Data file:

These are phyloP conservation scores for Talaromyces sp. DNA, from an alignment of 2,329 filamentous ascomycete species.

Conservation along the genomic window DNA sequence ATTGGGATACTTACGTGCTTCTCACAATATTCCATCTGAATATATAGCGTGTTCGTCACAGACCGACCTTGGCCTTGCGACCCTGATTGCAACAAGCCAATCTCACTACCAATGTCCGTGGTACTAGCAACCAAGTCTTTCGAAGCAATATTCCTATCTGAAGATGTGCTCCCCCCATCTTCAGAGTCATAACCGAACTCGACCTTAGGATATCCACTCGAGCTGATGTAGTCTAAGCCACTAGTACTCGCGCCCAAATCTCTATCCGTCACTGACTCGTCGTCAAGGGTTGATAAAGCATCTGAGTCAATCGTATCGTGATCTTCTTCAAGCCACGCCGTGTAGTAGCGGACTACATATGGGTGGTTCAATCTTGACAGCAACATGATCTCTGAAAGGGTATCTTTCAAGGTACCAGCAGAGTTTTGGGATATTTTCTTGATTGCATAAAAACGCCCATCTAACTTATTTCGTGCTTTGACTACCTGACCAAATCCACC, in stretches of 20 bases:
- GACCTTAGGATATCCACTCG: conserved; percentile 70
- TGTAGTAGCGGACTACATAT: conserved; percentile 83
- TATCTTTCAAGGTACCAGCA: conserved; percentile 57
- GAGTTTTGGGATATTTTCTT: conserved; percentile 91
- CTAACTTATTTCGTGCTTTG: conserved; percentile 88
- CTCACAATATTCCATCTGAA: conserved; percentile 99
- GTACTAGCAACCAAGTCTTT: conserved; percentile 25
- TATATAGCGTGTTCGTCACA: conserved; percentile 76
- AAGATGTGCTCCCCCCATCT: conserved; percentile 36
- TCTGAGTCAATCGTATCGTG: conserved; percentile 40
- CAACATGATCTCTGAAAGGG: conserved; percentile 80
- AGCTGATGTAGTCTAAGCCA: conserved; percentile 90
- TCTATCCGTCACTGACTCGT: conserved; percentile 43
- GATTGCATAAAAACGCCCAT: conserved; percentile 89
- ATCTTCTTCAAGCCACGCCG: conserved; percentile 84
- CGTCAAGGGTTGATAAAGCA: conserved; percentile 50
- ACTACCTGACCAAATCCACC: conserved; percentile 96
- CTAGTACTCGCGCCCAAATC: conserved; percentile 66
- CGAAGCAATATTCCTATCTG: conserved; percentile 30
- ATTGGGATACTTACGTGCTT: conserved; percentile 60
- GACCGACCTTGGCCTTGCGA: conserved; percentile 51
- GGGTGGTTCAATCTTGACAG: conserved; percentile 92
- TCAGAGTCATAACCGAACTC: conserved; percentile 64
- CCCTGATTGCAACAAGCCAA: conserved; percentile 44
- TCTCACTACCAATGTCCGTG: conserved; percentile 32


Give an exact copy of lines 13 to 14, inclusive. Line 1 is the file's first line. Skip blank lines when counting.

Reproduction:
- CAACATGATCTCTGAAAGGG: conserved; percentile 80
- AGCTGATGTAGTCTAAGCCA: conserved; percentile 90